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How Can I Tell If This Url Quirk Has Been Hurting My Seo


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6 replies to this topic

#1 jobstrdan

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Posted 28 September 2012 - 12:47 PM

(First time poster with a specific Q about my site...I read the anti-spam guidelines, but...well, I'm not sure how to ask for help without pointing to my site's URL structure...mods, hopefully you can see that my Q is a legitimate one that I'd like some guidance on.)

A few months ago, I learned that my site (removed) had been doing something very wrong, in that we did not have a proper 301 htaccess redirect set up for example.com vs. www.example.com meaning that Google was essentially crawling each of those as its own site, thus cannibalizing our own SEO.

So we fixed that.

But I just discovered another peculiar quirk in our URL structure, and I'm posting because I'm concerned it might be doing the same thing: on every individual Q&A page, the "/threads/show/" portion of the URL can be replaced with /t/s/ and it will take you to exactly the same place. For example, these two URLs take the user to exactly the same page:
example.com/threads/show/4371-football-ref
example.com/t/s/4371-football-ref

I don't know why the URL structure was set up like that, but my question boils down simply to the following: how can I tell if Google and other SE's are crawling & indexing those two pages as if they were two distinct entities or not?

IOW, I know that in some cases, a URL's flexible structure is a convenience, but won't necessarily ding my SEO (case in point: example.com/t/s/4371-football-ref takes you to the same place as example.com/t/s/4371-look-ma-nohands << the only routing variable is the number 4371-...it doesn't matter what you put after it.)

But I want to know if the threads/show/ = t/s/ thing is akin to the 301 htaccess thing, in that it may have been having a substantial negative SEO impact.

Edited by Jill, 28 September 2012 - 12:53 PM.
Sorry, removed URLs, it can be asked without links.


#2 Jill

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Posted 28 September 2012 - 12:55 PM

how can I tell if Google and other SE's are crawling & indexing those two pages as if they were two distinct entities or not?


The canonical link element (aka rel=canonical) will serve your purpose.

#3 jobstrdan

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Posted 28 September 2012 - 01:01 PM

OK, thx...can you point me to a resource that explains that further, as I'm not a dev.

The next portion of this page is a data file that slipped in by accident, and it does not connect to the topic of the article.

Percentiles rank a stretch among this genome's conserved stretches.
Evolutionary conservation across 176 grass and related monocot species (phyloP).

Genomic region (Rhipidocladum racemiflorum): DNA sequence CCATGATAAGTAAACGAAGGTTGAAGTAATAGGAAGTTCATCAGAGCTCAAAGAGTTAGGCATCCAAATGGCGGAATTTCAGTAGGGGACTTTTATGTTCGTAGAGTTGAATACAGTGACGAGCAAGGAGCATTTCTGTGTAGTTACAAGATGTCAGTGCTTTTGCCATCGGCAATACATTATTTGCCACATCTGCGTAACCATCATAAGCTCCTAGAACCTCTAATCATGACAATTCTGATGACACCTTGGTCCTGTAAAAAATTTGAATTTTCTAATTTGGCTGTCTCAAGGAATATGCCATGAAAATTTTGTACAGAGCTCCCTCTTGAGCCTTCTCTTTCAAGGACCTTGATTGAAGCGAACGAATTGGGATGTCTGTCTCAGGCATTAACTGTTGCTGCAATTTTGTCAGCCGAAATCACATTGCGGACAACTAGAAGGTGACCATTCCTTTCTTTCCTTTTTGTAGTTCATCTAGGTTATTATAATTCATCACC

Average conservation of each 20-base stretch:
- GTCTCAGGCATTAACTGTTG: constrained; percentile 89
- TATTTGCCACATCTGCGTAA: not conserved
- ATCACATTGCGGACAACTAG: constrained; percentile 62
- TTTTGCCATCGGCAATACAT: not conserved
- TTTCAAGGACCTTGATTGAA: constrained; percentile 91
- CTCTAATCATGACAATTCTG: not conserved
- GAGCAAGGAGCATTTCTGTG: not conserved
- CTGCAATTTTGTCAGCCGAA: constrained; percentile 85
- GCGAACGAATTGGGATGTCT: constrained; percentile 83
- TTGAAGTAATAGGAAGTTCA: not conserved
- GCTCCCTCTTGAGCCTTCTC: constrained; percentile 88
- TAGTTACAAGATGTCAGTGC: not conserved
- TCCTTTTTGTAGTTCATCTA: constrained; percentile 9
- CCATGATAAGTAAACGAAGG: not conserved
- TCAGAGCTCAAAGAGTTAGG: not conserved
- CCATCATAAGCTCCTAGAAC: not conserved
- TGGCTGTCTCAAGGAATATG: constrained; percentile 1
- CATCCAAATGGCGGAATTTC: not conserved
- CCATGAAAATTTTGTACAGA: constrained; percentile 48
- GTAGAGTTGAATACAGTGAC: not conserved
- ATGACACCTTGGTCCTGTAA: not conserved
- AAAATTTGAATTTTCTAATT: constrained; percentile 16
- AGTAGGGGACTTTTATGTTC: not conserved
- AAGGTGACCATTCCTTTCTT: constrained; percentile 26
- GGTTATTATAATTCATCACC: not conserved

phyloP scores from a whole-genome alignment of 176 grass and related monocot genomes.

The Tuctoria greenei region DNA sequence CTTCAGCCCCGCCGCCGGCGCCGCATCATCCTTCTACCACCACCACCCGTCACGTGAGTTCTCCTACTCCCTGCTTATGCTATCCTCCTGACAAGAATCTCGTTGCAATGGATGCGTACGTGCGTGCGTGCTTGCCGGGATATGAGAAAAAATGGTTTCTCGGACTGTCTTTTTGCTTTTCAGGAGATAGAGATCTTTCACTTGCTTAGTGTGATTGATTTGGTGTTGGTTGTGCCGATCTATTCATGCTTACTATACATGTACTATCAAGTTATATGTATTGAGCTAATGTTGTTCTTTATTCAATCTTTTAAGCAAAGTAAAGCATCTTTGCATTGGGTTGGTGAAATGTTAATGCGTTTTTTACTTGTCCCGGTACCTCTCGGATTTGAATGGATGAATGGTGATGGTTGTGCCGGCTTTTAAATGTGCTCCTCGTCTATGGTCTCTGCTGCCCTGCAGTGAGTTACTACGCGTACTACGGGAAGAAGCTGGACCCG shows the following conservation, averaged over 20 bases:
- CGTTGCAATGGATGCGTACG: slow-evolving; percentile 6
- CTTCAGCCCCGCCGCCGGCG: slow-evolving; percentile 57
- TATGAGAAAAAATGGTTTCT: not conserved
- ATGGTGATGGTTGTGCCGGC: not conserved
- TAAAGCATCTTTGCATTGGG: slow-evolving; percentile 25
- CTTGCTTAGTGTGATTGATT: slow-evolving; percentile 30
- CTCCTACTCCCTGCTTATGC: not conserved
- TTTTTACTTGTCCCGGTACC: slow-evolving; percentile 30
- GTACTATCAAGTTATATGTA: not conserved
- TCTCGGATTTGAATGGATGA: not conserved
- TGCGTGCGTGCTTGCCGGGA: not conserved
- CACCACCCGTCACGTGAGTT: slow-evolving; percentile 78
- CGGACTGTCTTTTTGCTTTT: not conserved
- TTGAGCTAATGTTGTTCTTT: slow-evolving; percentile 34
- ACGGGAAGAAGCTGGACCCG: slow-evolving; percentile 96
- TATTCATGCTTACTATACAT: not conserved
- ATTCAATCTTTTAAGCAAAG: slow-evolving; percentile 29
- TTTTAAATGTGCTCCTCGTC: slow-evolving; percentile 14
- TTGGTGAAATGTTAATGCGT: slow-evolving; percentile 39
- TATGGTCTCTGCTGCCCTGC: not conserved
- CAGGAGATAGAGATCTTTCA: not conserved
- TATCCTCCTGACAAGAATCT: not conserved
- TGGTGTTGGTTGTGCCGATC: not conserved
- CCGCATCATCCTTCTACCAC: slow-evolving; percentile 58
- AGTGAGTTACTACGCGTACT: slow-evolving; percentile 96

And what is your assessment of how much SEO damage the current set up has (or has not) done...do you think SE's were crawling it as 2 completely different sites, just as with the www. vs. non-www 301 htaccess redirect thing?

#4 chrishirst

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Posted 28 September 2012 - 07:03 PM

And what is your assessment of how much SEO damage the current set up has (or has not) done.

Absolutely none at all!

Search engines can figure it out all by themselves and had been doing so for a decade or so before somebody decided that it was a "problem".

#5 Jill

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Posted 29 September 2012 - 08:51 AM

I disagree with Chris. It may very well be a huge problem as you could be splitting your PageRank between the various duplicate content. Find info on rel=canonical and fix it.

#6 jobstrdan

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Posted 22 October 2012 - 10:35 AM

Just checking back in, since I've got the hang of the rel=canonical thing now (thank!), but want to be sure I'm using it properly. I've read the Google link how-to here:
http://support.googl...n&answer=139394

If i have TWO versions of a page:
1) example.com/page1
2) example.com/page1-sort=highest

and let's say that #1 is the one I want to designate as the preferred (aka canonical) version, my understanding is that in the <head> section of #2, I need to put:


<link rel="canonical" href="http://example.com/page1"/>

First off is that correct? But more importantly,is it OK if that line exists on BOTH versions of the page (the canonical one AND the non-canonical one)?


That's the way I've got it set up, and just want to make sure that it's not sub-optimal.

#7 Jill

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Posted 22 October 2012 - 05:23 PM

First off is that correct? But more importantly,is it OK if that line exists on BOTH versions of the page (the canonical one AND the non-canonical one)?


That's how it has to be, so you're good!




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